And that’s not all. While Africa offers vast opportunity for investors and corporations, doing business in Africa also presents significant risk for general counsel and the companies they represent to assess. From crisis management in dire hostage situations that serve as a reminder of the region’s unpredictability, to keeping tabs on the regulatory nuances of 54 sovereign states, to remaining abreast of anti-corruption laws in both African nations and their home countries, in-house lawyers across the continent must keenly weigh risks and benefits for their companies to do business there.

Security issues

For example, this week’s Nairobi, Kenya mall siege that killed dozens was a reminder that for the increasing number of businesses expanding into Africa, risks much graver than economic considerations are paramount. Businesses must weigh their desire to be players in the continent’s rapid development with the security risks and preparations necessary to safeguard operations and employees.

The Westgate Mall attack was the deadliest in Kenya since the bombing of the U.S. Embassy in 1998. The perpetrators selected a mall frequented by Kenya’s expanding middle class and the wealthy. Analysts worry that because the attack “exactly fit[s] the new al Qaeda playbook,” coupled with the fact that a hostage situation followed the assault, the attack could be a sign of more to come.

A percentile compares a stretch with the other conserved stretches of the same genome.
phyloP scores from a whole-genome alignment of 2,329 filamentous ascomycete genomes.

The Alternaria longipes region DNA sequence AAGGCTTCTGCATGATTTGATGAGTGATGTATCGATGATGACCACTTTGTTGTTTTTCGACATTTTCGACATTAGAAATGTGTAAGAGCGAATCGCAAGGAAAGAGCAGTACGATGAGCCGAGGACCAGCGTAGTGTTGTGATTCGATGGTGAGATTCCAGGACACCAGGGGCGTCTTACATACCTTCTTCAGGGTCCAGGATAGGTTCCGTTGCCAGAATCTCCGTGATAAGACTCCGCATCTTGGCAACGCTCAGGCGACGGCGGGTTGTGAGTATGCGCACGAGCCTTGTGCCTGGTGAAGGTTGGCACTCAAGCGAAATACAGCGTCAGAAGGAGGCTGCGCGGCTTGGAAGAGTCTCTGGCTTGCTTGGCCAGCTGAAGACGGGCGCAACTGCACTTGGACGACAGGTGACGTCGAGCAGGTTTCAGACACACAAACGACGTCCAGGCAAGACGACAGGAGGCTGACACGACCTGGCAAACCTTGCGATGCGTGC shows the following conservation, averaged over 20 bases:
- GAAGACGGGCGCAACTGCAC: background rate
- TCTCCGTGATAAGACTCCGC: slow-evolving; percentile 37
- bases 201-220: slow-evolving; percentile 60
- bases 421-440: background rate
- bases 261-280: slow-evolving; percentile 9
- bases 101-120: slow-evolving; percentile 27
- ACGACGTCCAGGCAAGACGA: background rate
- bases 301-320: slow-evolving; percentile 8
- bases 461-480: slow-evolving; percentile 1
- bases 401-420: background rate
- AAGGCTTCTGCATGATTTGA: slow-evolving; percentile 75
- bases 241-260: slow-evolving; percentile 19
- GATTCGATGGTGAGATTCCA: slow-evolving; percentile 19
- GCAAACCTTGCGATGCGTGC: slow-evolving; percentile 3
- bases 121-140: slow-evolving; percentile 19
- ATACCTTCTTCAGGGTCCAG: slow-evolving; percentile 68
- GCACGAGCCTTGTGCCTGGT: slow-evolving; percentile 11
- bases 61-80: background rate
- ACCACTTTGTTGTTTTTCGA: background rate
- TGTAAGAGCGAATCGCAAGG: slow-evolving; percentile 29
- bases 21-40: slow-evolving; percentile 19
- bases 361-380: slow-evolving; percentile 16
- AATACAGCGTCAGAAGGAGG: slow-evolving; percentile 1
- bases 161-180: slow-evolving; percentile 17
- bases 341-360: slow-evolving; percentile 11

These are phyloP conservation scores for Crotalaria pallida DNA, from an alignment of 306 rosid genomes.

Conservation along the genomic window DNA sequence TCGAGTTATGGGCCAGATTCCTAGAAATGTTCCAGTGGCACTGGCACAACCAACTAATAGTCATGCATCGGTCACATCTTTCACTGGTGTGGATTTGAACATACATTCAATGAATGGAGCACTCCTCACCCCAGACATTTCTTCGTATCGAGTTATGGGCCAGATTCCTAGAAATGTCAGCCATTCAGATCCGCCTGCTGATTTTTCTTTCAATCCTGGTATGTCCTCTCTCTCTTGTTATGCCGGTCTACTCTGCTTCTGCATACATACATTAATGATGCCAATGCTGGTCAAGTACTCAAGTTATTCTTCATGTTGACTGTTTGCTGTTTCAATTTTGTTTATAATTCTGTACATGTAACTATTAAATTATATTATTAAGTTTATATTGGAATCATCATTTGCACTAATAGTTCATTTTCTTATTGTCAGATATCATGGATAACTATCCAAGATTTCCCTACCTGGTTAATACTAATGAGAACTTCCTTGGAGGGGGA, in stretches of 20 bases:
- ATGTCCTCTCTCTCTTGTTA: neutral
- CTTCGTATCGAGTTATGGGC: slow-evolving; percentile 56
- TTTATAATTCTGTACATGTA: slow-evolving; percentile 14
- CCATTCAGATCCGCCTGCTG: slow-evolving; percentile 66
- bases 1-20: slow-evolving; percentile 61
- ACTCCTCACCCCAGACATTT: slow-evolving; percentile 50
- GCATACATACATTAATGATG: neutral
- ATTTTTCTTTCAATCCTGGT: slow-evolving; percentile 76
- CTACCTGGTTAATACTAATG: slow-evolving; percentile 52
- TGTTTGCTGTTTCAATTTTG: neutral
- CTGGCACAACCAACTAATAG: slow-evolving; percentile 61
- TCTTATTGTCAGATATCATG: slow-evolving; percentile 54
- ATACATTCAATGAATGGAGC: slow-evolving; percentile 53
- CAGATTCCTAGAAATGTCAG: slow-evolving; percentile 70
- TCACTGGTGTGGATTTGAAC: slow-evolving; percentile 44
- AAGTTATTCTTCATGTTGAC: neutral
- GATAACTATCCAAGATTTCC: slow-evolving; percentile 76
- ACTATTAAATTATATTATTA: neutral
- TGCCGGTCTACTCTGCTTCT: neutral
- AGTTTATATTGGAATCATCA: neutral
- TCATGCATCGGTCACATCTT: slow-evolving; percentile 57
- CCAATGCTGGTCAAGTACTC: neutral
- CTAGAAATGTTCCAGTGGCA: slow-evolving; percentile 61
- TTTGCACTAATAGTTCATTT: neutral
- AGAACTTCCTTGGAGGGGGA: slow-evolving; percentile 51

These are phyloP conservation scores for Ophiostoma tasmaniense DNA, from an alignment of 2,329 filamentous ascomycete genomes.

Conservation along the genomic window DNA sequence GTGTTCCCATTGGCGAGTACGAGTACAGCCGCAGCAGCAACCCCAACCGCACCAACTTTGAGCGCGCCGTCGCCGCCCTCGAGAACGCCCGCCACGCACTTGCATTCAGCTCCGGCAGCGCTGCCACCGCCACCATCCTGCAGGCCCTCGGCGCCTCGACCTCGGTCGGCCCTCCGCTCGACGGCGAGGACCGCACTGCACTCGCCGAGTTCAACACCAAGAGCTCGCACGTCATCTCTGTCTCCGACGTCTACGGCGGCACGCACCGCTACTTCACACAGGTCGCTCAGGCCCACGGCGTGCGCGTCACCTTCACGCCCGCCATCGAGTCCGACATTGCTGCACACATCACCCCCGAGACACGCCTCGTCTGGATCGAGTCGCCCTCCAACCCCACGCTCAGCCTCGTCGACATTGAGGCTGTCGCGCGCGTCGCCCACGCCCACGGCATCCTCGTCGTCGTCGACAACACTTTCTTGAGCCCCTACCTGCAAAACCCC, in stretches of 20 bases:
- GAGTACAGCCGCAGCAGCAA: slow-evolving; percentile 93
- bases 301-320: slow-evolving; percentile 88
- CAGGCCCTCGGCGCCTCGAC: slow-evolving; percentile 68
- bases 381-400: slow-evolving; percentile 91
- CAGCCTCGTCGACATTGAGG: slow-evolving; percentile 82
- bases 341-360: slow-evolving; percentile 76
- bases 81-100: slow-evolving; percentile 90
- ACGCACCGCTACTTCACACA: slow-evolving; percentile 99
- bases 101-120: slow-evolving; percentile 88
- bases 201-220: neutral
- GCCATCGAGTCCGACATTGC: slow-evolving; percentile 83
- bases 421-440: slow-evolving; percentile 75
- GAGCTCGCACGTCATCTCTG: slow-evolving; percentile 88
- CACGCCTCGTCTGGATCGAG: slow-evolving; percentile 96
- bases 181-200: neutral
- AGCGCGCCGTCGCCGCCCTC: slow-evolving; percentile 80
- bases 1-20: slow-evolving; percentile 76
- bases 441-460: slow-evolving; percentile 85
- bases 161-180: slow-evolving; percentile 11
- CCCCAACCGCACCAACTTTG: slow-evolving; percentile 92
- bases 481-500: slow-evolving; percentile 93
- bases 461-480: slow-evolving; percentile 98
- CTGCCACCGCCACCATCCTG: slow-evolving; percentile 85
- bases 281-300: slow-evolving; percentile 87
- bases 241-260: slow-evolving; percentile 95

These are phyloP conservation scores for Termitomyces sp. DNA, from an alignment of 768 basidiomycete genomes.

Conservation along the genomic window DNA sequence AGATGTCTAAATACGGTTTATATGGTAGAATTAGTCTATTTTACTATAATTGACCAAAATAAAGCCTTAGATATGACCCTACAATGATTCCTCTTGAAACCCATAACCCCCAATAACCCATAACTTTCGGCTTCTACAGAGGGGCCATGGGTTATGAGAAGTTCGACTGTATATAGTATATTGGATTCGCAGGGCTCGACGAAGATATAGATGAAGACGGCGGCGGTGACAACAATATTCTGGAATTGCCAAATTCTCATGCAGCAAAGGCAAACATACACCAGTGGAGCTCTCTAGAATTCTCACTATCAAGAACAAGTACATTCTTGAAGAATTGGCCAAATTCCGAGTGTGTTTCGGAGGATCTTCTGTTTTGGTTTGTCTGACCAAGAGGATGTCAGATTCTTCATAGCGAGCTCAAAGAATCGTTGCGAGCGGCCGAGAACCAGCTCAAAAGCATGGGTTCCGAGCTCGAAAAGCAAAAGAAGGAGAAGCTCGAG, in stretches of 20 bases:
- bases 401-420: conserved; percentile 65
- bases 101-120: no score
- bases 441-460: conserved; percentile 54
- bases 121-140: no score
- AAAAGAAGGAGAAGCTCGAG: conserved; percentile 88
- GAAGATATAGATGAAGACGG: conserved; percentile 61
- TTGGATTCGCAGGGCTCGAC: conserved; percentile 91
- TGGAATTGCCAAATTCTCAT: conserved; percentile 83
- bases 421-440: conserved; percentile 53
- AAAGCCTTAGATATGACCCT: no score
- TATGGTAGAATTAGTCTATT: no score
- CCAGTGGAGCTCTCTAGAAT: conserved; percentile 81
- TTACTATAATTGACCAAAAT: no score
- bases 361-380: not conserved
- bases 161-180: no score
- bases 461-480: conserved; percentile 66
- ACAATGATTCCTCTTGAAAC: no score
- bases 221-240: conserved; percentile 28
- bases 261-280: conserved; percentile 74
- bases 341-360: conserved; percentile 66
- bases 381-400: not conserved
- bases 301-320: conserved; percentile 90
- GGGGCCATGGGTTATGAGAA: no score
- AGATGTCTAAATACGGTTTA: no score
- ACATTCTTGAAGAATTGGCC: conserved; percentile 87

In addition, a legacy of internecine civil wars has led to shattered or simply non-existent road, rail or air infrastructure across much of Africa. Things are improving, most notably in nations leveraging natural resource wealth, but such investments are large and long-term, and still out of reach of many countries.

South Africa aside, Africa also dramatically differs from the BRICS economies that have attracted so much emerging markets investment, because it is not comprised of central economic, planning or regulatory powers but instead 54 sovereign states and nine territories.

Collaboration between countries